(Ivanhoe Newswire) -- In order to help combat an increased risk for life-threatening cardiovascular diseases, people with type I and type II diabetes would be well advised to monitor their blood sugar levels more than the standard twice a day, according to a new study.
Researchers at Johns Hopkins University School of Medicine and Bloomberg School of Health in Baltimore conducted a meta-analysis of 13 previously published observational studies focused on the relationship between blood sugar levels and cardiovascular disease.
Results show blood sugar levels play a role in the development of cardiovascular disease, including coronary heart disease, stroke, and peripheral artery disease. Also, diabetics are twice as likely to die from these types of disorders than non-diabetics.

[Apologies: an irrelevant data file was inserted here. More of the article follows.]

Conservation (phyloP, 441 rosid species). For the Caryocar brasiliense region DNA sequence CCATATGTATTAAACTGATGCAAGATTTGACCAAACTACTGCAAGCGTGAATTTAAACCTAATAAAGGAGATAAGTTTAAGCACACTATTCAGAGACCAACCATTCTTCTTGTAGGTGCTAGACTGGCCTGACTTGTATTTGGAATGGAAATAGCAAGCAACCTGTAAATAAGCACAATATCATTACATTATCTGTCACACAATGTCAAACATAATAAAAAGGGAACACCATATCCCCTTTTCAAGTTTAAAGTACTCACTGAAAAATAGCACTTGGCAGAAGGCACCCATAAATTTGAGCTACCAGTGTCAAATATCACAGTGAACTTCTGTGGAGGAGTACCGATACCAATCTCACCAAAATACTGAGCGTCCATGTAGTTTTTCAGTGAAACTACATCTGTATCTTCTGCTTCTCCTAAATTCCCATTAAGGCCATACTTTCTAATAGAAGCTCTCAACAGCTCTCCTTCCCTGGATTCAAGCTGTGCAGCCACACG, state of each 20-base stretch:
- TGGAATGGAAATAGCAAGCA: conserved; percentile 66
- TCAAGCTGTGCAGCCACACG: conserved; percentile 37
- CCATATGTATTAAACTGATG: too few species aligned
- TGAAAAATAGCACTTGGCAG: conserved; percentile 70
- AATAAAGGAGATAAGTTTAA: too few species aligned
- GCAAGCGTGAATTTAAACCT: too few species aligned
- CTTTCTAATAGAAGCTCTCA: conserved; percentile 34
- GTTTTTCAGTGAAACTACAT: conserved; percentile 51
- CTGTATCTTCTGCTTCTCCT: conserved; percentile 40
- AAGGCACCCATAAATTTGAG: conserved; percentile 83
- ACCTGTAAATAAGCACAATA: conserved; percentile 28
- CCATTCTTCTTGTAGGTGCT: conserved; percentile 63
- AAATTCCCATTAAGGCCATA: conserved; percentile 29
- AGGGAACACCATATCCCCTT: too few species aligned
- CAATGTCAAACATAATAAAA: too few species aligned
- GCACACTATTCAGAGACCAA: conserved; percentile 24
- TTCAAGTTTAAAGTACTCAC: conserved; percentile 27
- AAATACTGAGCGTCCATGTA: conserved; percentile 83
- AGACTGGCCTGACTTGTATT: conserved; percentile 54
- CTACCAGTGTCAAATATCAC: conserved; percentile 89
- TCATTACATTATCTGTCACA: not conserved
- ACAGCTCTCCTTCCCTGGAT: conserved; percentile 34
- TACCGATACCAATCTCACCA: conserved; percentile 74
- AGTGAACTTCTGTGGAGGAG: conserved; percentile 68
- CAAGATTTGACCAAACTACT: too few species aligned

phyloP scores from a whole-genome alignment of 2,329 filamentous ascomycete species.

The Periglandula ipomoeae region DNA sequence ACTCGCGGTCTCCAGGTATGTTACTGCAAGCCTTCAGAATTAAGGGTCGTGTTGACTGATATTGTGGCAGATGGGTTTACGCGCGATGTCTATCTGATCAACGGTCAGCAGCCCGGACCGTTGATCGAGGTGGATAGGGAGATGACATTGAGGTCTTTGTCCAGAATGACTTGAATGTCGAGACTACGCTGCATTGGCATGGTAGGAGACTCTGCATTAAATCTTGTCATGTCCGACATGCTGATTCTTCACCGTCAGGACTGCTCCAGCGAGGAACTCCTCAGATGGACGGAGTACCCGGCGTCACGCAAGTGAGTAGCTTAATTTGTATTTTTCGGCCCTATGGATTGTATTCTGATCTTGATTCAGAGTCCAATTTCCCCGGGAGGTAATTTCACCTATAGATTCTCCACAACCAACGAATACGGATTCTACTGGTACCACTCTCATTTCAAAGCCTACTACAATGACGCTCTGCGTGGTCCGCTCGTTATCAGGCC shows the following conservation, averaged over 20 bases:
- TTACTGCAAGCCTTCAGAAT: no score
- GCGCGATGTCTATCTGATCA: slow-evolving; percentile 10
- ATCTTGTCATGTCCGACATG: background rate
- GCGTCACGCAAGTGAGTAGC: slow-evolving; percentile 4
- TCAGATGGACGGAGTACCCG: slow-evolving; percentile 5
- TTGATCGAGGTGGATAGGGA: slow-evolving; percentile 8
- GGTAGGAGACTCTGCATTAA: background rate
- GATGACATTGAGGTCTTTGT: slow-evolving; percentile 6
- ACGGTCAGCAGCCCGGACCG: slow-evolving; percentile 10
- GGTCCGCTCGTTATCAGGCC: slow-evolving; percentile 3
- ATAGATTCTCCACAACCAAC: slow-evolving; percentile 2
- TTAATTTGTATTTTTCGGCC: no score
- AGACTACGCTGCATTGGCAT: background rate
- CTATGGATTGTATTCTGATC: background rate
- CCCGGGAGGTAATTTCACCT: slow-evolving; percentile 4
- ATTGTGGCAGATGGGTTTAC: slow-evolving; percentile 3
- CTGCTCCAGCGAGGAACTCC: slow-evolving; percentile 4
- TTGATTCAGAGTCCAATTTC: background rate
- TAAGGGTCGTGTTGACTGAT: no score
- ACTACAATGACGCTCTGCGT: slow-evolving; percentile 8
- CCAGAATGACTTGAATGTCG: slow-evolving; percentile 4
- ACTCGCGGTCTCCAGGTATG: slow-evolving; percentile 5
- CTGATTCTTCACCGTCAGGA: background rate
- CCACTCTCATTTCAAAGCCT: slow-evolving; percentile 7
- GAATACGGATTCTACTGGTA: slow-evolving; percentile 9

According to researchers, in type II diabetics, it is estimated that for every 1-percent rise in glycated hemoglobin levels, there is an 18-percent rise in the risk for developing large-vessel cardiovascular disease.
Data for type I diabetes was more limited, but researchers found a similar 15-percent risk increase in this group with every 1-percent rise in hemoglobin levels.
Researchers recommend monitoring blood sugar levels along with close monitoring of the usual markers for cardiovascular disease, such as cholesterol and blood pressure. They specify that sugar levels should not be elevated over 150 milligrams per deciliter for sustained periods.
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SOURCE: Annals of Internal Medicine, 2004;141:421-431